Fournier H, Denis F, Papon X, Hentati N, Mercier P (1997) An anatomical study of the motor distribution of the mandibular nerve for a masseteric-facial anastomosis to restore facial function. Surg Radiol Anat 19(4):241–244CrossRefGoogle Scholar
  25. 25.
    Brenner E, Schoeller T (1998) Masseteric nerve: a possible donor for facial nerve anastomosis? Clin Anat 11(6):396–400CrossRefGoogle Scholar
  26. 26.
    Bermudez L, Nieto L (2004) Masseteric-facial nerve anastomosis: case report. J Reconstr Microsurg 21(01):25–30CrossRefGoogle Scholar
  27. 27.
    Biglioli F, Frigerio A, Colombo V et al (2012) Masseteric–facial nerve anastomosis for early facial reanimation. J Cranio-Maxillofac Surg 40(2):149–155CrossRefGoogle Scholar
  28. 28.
    Sforza C, Frigerio A, Mapelli A et al (2012) Facial movement before and after masseteric-facial nerves anastomosis: a three-dimensional optoelectronic pilot study. J Cranio-Maxillofac Surg 40(5):473–479CrossRefGoogle Scholar
  29. 29.
    Bianchi B, Ferri A, Ferrari S, Copelli C, Salvagni L, Sesenna E (2014) The masseteric nerve: a versatile power source in facial animation techniques. Br J Oral Maxillofac Surg 52(3):264–269CrossRefGoogle Scholar
  30. 30.
    Brener MJ, Neely JG (2004) Approaches to grading facial nerve function. Semin Plastic Surg 18(1):13–21CrossRefGoogle Scholar
  31. 31.
    House JW (1983) Facial nerve grading systems. Laryngoscope 93(8):1056–1069CrossRefGoogle Scholar
  32. 32.
    Brackmann D, Barrs D (1984) Assessing recovery of facial function following acoustic neuroma surgery. Otolaryngol Head Neck Surg 92(1):88–93CrossRefGoogle Scholar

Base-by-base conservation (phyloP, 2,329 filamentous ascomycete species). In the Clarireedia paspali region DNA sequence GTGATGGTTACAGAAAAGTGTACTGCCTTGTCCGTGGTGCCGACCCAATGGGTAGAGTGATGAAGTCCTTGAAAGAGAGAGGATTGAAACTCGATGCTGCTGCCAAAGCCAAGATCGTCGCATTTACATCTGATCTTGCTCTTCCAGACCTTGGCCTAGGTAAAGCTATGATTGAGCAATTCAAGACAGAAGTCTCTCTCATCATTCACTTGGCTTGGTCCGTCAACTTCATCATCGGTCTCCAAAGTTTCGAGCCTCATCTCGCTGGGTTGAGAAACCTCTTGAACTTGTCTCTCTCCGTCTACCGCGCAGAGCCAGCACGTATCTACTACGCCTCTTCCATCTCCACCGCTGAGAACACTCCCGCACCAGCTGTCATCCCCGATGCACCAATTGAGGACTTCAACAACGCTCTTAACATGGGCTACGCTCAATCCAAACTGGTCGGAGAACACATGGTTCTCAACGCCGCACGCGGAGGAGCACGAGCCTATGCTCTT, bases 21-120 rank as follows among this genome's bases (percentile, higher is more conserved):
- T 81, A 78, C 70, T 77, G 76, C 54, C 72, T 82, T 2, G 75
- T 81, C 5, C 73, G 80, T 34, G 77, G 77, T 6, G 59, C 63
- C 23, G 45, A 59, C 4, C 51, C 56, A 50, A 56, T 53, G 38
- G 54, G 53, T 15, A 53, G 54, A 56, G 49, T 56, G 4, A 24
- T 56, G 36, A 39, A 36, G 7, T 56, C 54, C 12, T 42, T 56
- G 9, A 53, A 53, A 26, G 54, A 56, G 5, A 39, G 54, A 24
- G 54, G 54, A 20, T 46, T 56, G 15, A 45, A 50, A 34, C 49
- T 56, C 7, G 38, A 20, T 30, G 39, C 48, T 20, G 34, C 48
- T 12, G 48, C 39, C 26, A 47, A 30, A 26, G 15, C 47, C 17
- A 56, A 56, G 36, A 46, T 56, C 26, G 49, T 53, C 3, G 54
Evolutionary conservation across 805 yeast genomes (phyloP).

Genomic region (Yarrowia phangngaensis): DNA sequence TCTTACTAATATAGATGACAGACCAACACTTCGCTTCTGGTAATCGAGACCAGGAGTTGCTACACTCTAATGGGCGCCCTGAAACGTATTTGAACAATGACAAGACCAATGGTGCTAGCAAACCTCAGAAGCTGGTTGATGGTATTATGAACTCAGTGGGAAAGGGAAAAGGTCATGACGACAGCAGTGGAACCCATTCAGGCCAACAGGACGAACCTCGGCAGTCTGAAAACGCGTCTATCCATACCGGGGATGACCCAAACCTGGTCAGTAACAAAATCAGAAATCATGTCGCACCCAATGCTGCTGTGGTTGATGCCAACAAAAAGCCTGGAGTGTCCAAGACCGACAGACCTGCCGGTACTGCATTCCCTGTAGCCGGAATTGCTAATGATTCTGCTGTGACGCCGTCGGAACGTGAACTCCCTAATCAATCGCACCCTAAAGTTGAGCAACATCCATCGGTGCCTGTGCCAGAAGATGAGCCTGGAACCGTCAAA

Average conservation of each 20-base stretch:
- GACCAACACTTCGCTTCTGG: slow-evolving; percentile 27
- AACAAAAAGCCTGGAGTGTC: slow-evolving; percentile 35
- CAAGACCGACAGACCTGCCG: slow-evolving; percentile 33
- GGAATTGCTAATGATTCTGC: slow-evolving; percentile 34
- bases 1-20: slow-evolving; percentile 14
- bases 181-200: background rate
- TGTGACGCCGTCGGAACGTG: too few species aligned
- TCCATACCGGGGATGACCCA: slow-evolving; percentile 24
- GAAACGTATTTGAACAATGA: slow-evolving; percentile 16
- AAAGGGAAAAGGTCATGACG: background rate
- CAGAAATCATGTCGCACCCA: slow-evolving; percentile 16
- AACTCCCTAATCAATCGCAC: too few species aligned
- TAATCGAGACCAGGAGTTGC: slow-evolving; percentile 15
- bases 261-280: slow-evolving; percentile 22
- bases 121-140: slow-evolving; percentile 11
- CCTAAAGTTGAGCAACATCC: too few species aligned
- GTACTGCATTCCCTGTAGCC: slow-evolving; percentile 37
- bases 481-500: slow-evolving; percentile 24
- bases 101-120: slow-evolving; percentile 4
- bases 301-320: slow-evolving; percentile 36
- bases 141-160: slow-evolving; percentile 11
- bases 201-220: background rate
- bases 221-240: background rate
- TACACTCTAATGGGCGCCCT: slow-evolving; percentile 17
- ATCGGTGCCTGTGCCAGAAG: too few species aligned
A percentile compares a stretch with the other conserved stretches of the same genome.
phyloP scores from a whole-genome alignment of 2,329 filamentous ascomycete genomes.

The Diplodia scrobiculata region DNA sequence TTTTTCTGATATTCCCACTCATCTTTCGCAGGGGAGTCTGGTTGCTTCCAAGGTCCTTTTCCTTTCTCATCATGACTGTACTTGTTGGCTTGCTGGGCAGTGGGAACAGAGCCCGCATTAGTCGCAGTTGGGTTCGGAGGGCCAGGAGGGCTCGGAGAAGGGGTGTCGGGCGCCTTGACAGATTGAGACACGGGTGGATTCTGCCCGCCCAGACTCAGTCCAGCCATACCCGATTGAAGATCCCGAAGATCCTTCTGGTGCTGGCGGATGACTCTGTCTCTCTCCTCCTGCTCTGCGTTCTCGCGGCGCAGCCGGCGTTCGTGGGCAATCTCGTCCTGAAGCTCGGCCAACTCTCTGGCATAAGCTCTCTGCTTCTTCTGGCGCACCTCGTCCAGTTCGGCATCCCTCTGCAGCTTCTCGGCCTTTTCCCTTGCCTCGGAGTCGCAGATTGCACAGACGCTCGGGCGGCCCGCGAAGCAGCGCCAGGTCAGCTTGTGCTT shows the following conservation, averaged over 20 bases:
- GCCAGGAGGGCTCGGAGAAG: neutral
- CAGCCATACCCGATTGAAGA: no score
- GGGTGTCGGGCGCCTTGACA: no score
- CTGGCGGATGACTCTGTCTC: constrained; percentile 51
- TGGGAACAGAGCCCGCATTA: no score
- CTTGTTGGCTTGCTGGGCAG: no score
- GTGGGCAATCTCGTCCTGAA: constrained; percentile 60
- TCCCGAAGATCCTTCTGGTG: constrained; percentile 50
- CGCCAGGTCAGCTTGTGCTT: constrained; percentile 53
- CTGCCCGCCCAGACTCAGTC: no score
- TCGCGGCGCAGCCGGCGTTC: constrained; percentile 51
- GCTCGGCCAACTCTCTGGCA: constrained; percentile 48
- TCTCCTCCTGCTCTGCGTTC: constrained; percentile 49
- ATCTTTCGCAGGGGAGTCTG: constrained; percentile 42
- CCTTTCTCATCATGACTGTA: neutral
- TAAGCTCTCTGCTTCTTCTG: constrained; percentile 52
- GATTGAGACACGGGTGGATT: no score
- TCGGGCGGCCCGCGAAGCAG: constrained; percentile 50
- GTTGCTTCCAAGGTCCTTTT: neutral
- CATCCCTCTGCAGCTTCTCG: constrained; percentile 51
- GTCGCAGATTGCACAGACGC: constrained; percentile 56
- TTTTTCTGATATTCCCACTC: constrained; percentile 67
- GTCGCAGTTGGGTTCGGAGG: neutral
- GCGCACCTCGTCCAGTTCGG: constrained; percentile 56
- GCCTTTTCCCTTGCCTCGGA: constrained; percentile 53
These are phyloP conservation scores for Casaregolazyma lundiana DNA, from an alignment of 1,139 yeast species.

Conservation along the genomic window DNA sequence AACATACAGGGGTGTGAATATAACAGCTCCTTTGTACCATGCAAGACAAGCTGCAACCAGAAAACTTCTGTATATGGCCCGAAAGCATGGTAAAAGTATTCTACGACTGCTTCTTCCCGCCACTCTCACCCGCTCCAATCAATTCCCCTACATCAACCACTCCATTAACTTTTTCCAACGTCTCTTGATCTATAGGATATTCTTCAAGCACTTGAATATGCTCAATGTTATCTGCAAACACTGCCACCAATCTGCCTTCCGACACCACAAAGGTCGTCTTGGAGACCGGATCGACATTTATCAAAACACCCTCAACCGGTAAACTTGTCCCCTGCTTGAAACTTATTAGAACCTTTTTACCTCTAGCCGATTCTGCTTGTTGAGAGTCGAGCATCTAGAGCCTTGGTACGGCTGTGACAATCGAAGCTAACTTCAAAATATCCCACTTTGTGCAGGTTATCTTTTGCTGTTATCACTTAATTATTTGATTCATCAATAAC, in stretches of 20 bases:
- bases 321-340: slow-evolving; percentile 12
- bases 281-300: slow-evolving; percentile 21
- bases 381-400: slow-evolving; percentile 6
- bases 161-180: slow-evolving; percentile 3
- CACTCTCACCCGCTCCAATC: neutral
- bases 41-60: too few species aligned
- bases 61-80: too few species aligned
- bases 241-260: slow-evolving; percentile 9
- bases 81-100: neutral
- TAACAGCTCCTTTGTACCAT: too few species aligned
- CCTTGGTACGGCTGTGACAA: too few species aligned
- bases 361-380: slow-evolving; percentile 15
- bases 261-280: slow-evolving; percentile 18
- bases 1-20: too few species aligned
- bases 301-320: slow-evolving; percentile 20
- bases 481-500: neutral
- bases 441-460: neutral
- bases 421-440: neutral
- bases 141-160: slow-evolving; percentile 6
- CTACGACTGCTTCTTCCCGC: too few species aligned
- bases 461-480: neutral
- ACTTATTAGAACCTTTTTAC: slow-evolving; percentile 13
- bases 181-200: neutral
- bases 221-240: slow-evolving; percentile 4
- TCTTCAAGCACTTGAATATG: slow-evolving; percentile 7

33. 33.
    House J, Brackmann D (1985) Facial nerve grading system. Otolaryngol Head Neck Surg 93(2):146–147CrossRefGoogle Scholar
  34. 34.
    Ross B, Fradet G, Nedzelski J (1996) Development of a sensitive clinical facial grading system. Otolaryngol Head Neck Surg 114(3):380–386CrossRefGoogle Scholar
  35. 35.
    Neely J, Cherian N, Dickerson C, Nedzelski J (2010) Sunnybrook facial grading system: reliability and criteria for grading. Laryngoscope 120(5):1038–1045Google Scholar
  36. 36.
    Wei-Li H, Ross B, Nedzelski J (2001) Reliability of the Sunnybrook facial grading system by novice users. The J Otolaryngol 30(04):208CrossRefGoogle Scholar
  37. 37.
    Kanerva M, Poussa T, Pitkäranta A (2006) Sunnybrook and House-Brackmann facial grading systems: intrarater repeatability and interrater agreement. Otolaryngol Head Neck Surg 135(6):865–871CrossRefGoogle Scholar
  38. 38.
    Hontanilla B, Marré D (2012) Comparison of hemihypoglossal nerve versus masseteric nerve transpositions in the rehabilitation of short-term facial paralysis using the facial Clima evaluating system. Plast Reconstr Surg 130(5):662e–672eCrossRefGoogle Scholar
  39. 39.
    Socolovsky M, Martins R, di Masi G, Bonilla G, Siqueira M (2016) Treatment of complete facial palsy in adults: Comparative study between direct hemihypoglossal-facial neurorrhaphy, hemihypoglossal-facial neurorrhaphy with grafts, and masseter to facial nerve transfer. Acta Neurochir 158(5):945–957CrossRefGoogle Scholar

Copyright information

© Springer-Verlag GmbH Germany, part of Springer Nature 2018

Authors and Affiliations

  1. 1.Department of Otolaryngology, Facial Plastic and Cervicofacial SurgeryEdouard Herriot HospitalLyon Cedex 03France
  2. 2.Department of Otolaryngology, and OtoneurosurgerySouth of Lyon Hospital CenterLyonFrance

Personalised recommendations